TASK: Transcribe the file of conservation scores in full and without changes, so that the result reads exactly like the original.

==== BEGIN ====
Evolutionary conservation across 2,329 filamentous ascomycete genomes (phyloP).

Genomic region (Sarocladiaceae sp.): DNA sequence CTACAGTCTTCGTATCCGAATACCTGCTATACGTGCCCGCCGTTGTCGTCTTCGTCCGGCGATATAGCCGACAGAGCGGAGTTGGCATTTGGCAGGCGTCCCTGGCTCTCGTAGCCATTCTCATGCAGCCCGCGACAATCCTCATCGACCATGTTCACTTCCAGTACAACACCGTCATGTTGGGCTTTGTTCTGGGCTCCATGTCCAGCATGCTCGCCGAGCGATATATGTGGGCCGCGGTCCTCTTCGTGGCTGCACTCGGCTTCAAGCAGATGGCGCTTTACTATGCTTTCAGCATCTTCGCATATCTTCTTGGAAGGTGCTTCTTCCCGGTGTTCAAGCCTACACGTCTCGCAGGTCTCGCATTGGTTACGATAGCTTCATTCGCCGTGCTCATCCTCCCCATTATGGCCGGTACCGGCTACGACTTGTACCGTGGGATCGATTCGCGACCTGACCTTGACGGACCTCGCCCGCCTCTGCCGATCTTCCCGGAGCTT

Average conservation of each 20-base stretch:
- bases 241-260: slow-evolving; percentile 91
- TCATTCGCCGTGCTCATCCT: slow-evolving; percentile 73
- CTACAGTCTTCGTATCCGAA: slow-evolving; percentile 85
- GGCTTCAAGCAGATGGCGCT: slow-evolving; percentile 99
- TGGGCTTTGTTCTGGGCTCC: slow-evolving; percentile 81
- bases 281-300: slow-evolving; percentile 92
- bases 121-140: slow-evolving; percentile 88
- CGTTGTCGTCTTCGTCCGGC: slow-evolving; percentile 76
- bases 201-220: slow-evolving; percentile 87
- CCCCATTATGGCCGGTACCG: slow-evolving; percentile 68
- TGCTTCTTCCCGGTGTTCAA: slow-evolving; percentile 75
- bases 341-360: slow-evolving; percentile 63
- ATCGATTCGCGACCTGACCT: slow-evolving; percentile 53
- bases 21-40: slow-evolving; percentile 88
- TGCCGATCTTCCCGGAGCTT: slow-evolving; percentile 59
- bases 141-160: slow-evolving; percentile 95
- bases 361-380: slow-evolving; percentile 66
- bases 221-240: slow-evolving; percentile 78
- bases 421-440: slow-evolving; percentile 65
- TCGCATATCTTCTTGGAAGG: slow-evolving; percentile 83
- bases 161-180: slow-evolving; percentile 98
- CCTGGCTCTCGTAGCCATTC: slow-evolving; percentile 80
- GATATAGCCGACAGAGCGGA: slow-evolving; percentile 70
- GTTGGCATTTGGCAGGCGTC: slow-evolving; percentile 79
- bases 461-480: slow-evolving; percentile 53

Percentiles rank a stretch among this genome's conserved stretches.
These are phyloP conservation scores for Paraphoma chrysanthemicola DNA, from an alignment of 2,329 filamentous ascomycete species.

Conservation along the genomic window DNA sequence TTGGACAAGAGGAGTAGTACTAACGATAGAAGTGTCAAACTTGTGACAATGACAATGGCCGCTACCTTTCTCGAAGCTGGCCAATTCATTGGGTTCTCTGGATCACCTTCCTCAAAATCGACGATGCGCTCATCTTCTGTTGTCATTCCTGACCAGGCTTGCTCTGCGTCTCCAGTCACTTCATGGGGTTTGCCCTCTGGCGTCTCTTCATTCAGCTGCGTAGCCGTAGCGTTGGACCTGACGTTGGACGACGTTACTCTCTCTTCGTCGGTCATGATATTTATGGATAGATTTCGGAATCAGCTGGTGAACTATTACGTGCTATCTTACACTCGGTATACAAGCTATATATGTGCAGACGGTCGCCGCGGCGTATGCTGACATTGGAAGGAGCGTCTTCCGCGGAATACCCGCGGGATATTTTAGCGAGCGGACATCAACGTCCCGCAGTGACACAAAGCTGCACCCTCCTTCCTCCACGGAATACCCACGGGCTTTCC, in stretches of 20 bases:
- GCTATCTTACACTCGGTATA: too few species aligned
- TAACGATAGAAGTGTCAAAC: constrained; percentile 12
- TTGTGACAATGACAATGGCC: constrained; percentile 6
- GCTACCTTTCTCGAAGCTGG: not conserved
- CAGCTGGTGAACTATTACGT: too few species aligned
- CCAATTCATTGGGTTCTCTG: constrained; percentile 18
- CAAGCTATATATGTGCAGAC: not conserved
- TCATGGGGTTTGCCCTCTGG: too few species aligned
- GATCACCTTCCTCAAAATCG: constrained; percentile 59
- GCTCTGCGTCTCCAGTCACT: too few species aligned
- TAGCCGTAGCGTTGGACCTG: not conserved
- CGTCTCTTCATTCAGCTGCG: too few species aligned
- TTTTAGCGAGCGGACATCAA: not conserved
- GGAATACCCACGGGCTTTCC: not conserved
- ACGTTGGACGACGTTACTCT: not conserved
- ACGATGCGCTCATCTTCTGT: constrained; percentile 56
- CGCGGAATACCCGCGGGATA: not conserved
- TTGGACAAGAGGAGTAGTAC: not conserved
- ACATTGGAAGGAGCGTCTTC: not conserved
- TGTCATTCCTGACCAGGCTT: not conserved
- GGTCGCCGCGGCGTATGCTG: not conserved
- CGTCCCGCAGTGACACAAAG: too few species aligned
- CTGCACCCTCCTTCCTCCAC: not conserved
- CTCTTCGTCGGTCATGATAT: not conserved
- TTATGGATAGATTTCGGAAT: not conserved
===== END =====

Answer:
Evolutionary conservation across 2,329 filamentous ascomycete genomes (phyloP).

Genomic region (Sarocladiaceae sp.): DNA sequence CTACAGTCTTCGTATCCGAATACCTGCTATACGTGCCCGCCGTTGTCGTCTTCGTCCGGCGATATAGCCGACAGAGCGGAGTTGGCATTTGGCAGGCGTCCCTGGCTCTCGTAGCCATTCTCATGCAGCCCGCGACAATCCTCATCGACCATGTTCACTTCCAGTACAACACCGTCATGTTGGGCTTTGTTCTGGGCTCCATGTCCAGCATGCTCGCCGAGCGATATATGTGGGCCGCGGTCCTCTTCGTGGCTGCACTCGGCTTCAAGCAGATGGCGCTTTACTATGCTTTCAGCATCTTCGCATATCTTCTTGGAAGGTGCTTCTTCCCGGTGTTCAAGCCTACACGTCTCGCAGGTCTCGCATTGGTTACGATAGCTTCATTCGCCGTGCTCATCCTCCCCATTATGGCCGGTACCGGCTACGACTTGTACCGTGGGATCGATTCGCGACCTGACCTTGACGGACCTCGCCCGCCTCTGCCGATCTTCCCGGAGCTT

Average conservation of each 20-base stretch:
- bases 241-260: slow-evolving; percentile 91
- TCATTCGCCGTGCTCATCCT: slow-evolving; percentile 73
- CTACAGTCTTCGTATCCGAA: slow-evolving; percentile 85
- GGCTTCAAGCAGATGGCGCT: slow-evolving; percentile 99
- TGGGCTTTGTTCTGGGCTCC: slow-evolving; percentile 81
- bases 281-300: slow-evolving; percentile 92
- bases 121-140: slow-evolving; percentile 88
- CGTTGTCGTCTTCGTCCGGC: slow-evolving; percentile 76
- bases 201-220: slow-evolving; percentile 87
- CCCCATTATGGCCGGTACCG: slow-evolving; percentile 68
- TGCTTCTTCCCGGTGTTCAA: slow-evolving; percentile 75
- bases 341-360: slow-evolving; percentile 63
- ATCGATTCGCGACCTGACCT: slow-evolving; percentile 53
- bases 21-40: slow-evolving; percentile 88
- TGCCGATCTTCCCGGAGCTT: slow-evolving; percentile 59
- bases 141-160: slow-evolving; percentile 95
- bases 361-380: slow-evolving; percentile 66
- bases 221-240: slow-evolving; percentile 78
- bases 421-440: slow-evolving; percentile 65
- TCGCATATCTTCTTGGAAGG: slow-evolving; percentile 83
- bases 161-180: slow-evolving; percentile 98
- CCTGGCTCTCGTAGCCATTC: slow-evolving; percentile 80
- GATATAGCCGACAGAGCGGA: slow-evolving; percentile 70
- GTTGGCATTTGGCAGGCGTC: slow-evolving; percentile 79
- bases 461-480: slow-evolving; percentile 53

Percentiles rank a stretch among this genome's conserved stretches.
These are phyloP conservation scores for Paraphoma chrysanthemicola DNA, from an alignment of 2,329 filamentous ascomycete species.

Conservation along the genomic window DNA sequence TTGGACAAGAGGAGTAGTACTAACGATAGAAGTGTCAAACTTGTGACAATGACAATGGCCGCTACCTTTCTCGAAGCTGGCCAATTCATTGGGTTCTCTGGATCACCTTCCTCAAAATCGACGATGCGCTCATCTTCTGTTGTCATTCCTGACCAGGCTTGCTCTGCGTCTCCAGTCACTTCATGGGGTTTGCCCTCTGGCGTCTCTTCATTCAGCTGCGTAGCCGTAGCGTTGGACCTGACGTTGGACGACGTTACTCTCTCTTCGTCGGTCATGATATTTATGGATAGATTTCGGAATCAGCTGGTGAACTATTACGTGCTATCTTACACTCGGTATACAAGCTATATATGTGCAGACGGTCGCCGCGGCGTATGCTGACATTGGAAGGAGCGTCTTCCGCGGAATACCCGCGGGATATTTTAGCGAGCGGACATCAACGTCCCGCAGTGACACAAAGCTGCACCCTCCTTCCTCCACGGAATACCCACGGGCTTTCC, in stretches of 20 bases:
- GCTATCTTACACTCGGTATA: too few species aligned
- TAACGATAGAAGTGTCAAAC: constrained; percentile 12
- TTGTGACAATGACAATGGCC: constrained; percentile 6
- GCTACCTTTCTCGAAGCTGG: not conserved
- CAGCTGGTGAACTATTACGT: too few species aligned
- CCAATTCATTGGGTTCTCTG: constrained; percentile 18
- CAAGCTATATATGTGCAGAC: not conserved
- TCATGGGGTTTGCCCTCTGG: too few species aligned
- GATCACCTTCCTCAAAATCG: constrained; percentile 59
- GCTCTGCGTCTCCAGTCACT: too few species aligned
- TAGCCGTAGCGTTGGACCTG: not conserved
- CGTCTCTTCATTCAGCTGCG: too few species aligned
- TTTTAGCGAGCGGACATCAA: not conserved
- GGAATACCCACGGGCTTTCC: not conserved
- ACGTTGGACGACGTTACTCT: not conserved
- ACGATGCGCTCATCTTCTGT: constrained; percentile 56
- CGCGGAATACCCGCGGGATA: not conserved
- TTGGACAAGAGGAGTAGTAC: not conserved
- ACATTGGAAGGAGCGTCTTC: not conserved
- TGTCATTCCTGACCAGGCTT: not conserved
- GGTCGCCGCGGCGTATGCTG: not conserved
- CGTCCCGCAGTGACACAAAG: too few species aligned
- CTGCACCCTCCTTCCTCCAC: not conserved
- CTCTTCGTCGGTCATGATAT: not conserved
- TTATGGATAGATTTCGGAAT: not conserved